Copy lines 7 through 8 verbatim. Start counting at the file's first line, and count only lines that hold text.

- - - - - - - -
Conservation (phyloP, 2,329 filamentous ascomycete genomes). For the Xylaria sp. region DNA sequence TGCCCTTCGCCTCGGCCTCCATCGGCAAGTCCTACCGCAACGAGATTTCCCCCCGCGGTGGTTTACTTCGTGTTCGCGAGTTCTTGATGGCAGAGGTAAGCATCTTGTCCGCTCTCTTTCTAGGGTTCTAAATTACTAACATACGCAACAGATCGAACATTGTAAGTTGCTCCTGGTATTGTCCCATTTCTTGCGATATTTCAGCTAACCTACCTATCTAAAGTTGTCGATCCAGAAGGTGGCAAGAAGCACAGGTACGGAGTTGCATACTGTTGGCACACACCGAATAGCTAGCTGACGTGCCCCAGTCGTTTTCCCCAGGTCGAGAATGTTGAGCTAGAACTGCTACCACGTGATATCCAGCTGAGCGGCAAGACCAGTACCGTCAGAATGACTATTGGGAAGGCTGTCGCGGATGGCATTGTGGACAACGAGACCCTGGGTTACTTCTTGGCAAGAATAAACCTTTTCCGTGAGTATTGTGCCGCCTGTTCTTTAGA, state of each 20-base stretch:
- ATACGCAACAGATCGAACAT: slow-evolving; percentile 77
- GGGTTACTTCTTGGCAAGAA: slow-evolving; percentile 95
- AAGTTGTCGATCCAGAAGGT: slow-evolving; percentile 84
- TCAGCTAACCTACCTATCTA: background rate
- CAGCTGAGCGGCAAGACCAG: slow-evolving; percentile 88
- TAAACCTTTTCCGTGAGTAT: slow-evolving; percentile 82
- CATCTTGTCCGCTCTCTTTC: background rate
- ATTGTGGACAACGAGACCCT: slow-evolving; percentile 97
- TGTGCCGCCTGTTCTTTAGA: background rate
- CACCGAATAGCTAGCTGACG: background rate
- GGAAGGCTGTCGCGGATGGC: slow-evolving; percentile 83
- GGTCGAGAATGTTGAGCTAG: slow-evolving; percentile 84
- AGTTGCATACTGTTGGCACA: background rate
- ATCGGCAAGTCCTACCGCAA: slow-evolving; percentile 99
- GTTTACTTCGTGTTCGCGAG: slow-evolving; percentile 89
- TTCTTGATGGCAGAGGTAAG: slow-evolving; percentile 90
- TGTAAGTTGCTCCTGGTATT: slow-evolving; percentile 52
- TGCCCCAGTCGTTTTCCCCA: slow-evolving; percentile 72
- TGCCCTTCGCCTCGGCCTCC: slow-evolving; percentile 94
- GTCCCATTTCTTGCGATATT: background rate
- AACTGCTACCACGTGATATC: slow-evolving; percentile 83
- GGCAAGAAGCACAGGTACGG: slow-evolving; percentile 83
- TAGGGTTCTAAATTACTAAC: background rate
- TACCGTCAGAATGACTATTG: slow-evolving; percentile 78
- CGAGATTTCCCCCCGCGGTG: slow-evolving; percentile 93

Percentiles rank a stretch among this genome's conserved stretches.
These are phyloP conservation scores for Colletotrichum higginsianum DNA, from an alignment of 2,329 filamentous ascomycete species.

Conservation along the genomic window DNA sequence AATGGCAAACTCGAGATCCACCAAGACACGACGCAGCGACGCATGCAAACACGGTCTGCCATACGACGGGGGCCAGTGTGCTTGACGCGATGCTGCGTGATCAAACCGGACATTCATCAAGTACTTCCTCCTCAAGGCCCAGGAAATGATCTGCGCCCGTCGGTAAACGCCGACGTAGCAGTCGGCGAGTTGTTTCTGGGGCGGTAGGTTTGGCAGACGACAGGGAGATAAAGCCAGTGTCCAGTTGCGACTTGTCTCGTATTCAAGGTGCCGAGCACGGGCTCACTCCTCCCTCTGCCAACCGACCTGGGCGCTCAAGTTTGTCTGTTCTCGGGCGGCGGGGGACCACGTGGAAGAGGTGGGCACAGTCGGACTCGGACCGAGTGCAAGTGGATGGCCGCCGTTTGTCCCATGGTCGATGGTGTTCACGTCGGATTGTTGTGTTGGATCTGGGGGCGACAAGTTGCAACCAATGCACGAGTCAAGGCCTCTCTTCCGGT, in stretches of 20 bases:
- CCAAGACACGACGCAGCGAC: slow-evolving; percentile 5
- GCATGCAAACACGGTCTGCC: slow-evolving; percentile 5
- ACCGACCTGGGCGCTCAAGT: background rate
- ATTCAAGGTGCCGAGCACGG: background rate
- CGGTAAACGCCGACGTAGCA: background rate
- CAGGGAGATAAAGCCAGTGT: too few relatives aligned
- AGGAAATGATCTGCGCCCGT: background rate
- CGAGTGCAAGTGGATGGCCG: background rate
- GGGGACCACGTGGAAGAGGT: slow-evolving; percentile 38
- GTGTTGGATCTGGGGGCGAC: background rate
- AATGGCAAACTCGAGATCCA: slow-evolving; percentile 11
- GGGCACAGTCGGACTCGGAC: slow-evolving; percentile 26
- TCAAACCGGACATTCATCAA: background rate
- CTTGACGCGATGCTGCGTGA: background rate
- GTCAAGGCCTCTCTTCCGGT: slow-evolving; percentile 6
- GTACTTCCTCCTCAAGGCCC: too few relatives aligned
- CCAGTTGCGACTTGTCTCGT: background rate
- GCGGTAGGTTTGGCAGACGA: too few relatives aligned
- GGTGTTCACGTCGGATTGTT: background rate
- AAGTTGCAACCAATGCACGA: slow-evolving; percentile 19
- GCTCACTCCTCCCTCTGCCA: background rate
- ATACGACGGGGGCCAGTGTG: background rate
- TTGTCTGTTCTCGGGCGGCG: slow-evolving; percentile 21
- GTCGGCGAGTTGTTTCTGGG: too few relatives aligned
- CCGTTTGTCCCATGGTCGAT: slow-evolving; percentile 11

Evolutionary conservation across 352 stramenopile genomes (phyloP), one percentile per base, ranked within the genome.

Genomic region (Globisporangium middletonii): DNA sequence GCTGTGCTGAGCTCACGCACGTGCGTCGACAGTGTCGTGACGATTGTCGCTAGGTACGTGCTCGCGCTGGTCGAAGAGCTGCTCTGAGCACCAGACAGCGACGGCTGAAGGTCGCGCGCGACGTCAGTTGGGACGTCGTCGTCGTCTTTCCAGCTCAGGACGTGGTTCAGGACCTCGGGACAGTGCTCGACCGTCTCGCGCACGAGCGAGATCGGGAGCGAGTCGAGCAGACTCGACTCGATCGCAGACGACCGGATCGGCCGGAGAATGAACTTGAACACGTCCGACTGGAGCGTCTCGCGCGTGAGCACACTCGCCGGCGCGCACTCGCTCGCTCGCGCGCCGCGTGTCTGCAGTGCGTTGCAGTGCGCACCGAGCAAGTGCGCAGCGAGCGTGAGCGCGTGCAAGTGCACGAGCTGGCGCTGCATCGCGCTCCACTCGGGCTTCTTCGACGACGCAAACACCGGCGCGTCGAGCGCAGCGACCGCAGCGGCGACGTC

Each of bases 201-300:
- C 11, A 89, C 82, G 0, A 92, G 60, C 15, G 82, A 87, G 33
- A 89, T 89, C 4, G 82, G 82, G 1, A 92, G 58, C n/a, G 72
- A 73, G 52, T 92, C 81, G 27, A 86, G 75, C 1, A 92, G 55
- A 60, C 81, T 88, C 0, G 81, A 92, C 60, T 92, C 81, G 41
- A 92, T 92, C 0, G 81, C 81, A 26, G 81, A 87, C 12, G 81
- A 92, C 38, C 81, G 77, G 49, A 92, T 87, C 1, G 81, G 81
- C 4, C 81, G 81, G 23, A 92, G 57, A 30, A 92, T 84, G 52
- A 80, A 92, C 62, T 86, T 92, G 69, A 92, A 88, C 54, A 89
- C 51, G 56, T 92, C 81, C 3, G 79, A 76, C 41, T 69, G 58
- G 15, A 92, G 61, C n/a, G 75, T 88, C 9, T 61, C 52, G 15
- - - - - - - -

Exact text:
- TAAACCTTTTCCGTGAGTAT: slow-evolving; percentile 82
- CATCTTGTCCGCTCTCTTTC: background rate